Russia’s oil and natural gas commodities get a lot of attention, but the country’s critical metals and minerals supplies – which include steel, titanium, nickel, cobalt and lithium – are also cause for concern.
Moscow’s military invasion of Ukraine could disrupt the global supply of these materials, which can be found in every corner of our lives. Notably, these minerals are essential components of clean energy technologies like solar panels, wind turbines and batteries for electric vehicles.
For a look at how global supply chains of critical minerals will be crucial to the energy transition – and how these supply chains can be managed effectively – host Bill Loveless spoke with Abigail Wulf. She’s the Vice President and Director of Critical Minerals Strategy at SAFE, a nonpartisan organization that promotes U.S. energy security policies.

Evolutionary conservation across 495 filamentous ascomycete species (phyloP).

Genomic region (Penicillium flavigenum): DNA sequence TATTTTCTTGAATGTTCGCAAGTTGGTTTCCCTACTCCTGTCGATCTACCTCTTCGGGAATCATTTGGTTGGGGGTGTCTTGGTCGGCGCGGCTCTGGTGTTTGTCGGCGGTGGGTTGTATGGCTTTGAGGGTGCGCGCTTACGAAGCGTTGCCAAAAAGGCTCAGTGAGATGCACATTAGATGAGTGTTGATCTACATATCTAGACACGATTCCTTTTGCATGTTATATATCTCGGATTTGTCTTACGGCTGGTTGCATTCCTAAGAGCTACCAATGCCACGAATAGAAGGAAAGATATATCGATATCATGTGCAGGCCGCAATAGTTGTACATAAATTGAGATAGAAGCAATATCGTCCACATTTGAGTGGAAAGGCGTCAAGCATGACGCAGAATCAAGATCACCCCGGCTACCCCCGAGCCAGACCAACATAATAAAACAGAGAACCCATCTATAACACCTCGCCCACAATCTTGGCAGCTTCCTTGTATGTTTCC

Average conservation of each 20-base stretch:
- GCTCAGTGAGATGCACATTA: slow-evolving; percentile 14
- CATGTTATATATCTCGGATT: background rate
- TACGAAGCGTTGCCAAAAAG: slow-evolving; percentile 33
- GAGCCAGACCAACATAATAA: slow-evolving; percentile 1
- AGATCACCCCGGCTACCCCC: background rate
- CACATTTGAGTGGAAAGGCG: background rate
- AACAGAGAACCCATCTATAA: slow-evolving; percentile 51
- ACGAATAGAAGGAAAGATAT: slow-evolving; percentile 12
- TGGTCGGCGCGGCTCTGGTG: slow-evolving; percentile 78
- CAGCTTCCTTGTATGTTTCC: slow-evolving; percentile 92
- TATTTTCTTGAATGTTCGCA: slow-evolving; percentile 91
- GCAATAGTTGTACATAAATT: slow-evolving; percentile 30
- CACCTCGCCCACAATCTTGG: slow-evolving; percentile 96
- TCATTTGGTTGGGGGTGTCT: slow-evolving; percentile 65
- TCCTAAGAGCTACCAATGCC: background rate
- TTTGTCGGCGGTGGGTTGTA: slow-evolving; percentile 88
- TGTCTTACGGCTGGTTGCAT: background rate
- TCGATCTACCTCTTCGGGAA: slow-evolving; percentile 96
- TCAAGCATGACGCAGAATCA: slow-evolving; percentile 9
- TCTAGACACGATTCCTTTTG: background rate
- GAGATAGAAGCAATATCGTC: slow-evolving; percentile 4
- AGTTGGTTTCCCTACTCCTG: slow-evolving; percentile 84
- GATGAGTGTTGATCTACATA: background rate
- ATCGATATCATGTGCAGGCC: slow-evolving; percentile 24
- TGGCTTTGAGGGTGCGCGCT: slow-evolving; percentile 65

Previously, she was a Senior Science Communicator at NASA where she worked to promote NASA's Earth Science research.
In this conversation, they discuss the implications of the war for critical mineral supply chains, China’s control over mineral processing facilities and steps the US government could take to develop sustainable mining projects.